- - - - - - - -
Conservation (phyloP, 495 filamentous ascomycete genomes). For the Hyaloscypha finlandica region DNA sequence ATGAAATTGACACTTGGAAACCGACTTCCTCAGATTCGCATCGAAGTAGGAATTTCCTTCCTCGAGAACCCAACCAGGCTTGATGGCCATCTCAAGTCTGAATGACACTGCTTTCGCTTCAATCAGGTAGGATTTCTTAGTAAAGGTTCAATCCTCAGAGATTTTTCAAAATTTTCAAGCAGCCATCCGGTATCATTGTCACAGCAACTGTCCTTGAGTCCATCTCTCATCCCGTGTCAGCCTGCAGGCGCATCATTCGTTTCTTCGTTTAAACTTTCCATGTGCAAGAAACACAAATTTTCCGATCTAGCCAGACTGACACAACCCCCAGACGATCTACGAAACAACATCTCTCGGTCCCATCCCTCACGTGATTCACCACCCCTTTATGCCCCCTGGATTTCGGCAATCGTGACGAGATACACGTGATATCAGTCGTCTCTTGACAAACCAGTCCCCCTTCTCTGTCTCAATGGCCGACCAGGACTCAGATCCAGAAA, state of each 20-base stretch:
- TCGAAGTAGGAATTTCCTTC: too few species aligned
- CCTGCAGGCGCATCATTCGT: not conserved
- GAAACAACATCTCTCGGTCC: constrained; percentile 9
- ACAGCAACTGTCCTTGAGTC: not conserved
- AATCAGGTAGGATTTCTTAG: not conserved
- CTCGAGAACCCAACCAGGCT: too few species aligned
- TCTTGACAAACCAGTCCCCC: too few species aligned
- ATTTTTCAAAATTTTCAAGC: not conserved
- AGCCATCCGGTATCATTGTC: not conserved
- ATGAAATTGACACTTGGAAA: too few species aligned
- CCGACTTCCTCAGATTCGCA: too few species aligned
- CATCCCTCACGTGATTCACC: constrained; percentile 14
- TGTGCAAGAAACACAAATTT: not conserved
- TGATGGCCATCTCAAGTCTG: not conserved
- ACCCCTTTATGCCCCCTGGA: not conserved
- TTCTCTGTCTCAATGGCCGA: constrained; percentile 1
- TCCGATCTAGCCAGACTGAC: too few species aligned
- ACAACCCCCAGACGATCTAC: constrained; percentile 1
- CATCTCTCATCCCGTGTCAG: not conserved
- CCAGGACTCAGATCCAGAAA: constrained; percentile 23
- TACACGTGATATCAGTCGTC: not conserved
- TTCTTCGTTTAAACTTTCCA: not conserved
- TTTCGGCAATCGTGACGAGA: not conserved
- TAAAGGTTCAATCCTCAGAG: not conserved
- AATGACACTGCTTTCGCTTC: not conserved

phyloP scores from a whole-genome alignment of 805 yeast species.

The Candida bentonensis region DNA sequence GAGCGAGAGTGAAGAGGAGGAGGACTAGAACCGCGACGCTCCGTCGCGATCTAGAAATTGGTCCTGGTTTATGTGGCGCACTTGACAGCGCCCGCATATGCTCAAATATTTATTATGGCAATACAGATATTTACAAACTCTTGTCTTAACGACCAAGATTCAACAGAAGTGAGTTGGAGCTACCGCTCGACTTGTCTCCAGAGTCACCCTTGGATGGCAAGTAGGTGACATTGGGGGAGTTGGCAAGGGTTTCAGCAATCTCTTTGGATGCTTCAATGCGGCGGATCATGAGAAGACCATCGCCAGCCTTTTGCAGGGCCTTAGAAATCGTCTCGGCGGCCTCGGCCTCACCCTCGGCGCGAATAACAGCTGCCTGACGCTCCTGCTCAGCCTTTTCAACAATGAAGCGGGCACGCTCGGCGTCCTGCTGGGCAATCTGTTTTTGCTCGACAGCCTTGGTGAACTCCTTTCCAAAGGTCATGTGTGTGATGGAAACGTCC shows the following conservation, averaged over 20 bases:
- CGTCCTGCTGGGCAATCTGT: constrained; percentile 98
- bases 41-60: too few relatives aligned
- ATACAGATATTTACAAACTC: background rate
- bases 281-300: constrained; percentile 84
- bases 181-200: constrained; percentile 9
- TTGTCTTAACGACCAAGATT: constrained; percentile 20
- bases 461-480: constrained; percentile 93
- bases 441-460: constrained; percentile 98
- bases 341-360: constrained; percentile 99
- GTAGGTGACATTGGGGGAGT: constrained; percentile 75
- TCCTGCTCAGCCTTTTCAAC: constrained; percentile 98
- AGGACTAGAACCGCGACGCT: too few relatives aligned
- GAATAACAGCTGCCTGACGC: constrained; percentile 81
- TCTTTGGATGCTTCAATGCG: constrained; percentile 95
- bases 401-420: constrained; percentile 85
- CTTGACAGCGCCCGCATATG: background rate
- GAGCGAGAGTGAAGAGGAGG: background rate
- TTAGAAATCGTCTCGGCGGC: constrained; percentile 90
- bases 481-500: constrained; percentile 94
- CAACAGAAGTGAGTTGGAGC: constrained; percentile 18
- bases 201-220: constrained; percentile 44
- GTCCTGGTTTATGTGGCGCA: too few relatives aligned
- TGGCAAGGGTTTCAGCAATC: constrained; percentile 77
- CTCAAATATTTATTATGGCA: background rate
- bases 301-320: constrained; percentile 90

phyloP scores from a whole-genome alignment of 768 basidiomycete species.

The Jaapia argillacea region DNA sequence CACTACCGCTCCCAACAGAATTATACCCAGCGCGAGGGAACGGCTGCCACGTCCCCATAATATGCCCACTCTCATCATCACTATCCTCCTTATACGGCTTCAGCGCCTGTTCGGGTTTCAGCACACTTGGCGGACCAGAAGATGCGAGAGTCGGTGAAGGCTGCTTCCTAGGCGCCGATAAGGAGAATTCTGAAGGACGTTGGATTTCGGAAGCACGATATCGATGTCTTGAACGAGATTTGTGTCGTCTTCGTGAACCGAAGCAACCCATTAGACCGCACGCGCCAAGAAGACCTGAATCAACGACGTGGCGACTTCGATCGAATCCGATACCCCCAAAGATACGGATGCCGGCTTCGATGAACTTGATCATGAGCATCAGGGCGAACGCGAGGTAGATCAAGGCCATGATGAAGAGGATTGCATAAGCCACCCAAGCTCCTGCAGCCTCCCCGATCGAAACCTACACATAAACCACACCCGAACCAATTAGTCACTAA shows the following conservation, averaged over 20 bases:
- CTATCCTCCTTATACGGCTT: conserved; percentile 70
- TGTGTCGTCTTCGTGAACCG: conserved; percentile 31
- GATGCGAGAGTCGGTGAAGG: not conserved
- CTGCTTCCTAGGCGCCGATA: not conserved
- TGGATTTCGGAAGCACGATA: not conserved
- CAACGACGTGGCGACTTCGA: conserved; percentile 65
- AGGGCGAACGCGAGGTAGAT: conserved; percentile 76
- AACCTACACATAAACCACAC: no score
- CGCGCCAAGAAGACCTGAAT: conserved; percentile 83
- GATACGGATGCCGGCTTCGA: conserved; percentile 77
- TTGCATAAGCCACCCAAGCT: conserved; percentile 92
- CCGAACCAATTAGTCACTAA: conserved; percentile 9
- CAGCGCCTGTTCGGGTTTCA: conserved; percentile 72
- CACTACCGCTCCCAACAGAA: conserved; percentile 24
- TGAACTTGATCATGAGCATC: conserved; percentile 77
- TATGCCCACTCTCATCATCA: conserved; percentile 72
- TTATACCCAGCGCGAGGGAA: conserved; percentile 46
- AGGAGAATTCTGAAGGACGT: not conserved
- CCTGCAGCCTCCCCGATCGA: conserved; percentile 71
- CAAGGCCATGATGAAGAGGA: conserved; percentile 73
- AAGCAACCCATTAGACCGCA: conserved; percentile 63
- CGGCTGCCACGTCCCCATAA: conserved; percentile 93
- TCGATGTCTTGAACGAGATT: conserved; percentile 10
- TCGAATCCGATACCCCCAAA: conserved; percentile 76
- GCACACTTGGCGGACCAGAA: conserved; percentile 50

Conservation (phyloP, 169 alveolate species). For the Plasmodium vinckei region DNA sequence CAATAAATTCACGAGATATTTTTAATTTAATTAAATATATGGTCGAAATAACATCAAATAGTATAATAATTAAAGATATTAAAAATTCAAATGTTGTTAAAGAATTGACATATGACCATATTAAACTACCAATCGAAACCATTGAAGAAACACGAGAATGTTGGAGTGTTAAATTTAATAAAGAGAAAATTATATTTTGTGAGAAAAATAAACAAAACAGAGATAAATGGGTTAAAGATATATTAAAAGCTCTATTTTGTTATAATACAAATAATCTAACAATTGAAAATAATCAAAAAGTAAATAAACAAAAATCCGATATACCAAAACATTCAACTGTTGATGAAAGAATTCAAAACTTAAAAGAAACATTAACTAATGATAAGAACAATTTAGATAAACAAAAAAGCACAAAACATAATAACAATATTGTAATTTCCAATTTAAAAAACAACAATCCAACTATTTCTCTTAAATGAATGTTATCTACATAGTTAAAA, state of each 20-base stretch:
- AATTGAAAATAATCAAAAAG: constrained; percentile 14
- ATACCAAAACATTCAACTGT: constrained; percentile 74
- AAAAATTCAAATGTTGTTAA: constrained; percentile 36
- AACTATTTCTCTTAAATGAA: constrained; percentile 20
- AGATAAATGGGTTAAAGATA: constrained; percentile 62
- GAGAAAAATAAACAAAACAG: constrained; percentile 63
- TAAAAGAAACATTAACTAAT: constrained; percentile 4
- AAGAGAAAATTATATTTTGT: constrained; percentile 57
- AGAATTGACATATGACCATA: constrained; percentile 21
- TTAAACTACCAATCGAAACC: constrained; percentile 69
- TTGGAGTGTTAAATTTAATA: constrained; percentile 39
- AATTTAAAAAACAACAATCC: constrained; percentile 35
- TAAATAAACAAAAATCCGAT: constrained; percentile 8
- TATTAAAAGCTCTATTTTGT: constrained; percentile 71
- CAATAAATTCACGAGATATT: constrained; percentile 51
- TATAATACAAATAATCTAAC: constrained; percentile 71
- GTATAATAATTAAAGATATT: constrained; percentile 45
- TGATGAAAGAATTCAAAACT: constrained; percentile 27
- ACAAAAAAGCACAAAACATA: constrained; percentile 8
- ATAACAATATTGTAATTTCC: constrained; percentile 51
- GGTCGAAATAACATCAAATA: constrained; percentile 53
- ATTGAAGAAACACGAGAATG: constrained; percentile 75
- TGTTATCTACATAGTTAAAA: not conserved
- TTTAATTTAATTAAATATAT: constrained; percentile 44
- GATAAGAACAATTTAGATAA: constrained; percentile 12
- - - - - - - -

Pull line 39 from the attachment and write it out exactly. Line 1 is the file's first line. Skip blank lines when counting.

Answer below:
- TCCTGCTCAGCCTTTTCAAC: constrained; percentile 98